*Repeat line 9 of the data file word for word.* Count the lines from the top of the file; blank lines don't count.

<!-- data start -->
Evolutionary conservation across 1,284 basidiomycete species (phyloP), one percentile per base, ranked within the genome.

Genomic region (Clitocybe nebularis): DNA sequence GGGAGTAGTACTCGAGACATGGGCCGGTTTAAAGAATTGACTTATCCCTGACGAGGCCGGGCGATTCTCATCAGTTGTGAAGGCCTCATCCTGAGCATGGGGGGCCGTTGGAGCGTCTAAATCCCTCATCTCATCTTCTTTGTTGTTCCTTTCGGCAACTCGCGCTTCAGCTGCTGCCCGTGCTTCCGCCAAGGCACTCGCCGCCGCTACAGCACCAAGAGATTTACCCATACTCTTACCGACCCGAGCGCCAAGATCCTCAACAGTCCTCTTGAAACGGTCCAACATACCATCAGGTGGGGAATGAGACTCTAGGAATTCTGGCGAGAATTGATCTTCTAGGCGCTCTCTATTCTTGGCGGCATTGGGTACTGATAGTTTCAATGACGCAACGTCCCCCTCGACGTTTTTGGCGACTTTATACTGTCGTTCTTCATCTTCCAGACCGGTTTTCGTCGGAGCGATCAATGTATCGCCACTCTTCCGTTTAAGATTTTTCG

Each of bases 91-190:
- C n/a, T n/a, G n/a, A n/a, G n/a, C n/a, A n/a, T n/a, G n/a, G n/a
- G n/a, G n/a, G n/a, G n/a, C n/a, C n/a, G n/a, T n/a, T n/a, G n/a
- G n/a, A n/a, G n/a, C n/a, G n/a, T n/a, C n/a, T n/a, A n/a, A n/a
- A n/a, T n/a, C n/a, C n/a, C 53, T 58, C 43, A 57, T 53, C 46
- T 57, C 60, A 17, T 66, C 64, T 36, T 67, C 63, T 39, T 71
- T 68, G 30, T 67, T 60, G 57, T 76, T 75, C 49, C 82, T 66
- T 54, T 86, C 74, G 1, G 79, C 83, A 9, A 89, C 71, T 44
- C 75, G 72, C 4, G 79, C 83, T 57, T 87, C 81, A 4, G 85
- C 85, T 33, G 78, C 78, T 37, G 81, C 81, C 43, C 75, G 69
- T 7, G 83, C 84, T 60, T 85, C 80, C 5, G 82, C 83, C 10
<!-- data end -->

- T 68, G 30, T 67, T 60, G 57, T 76, T 75, C 49, C 82, T 66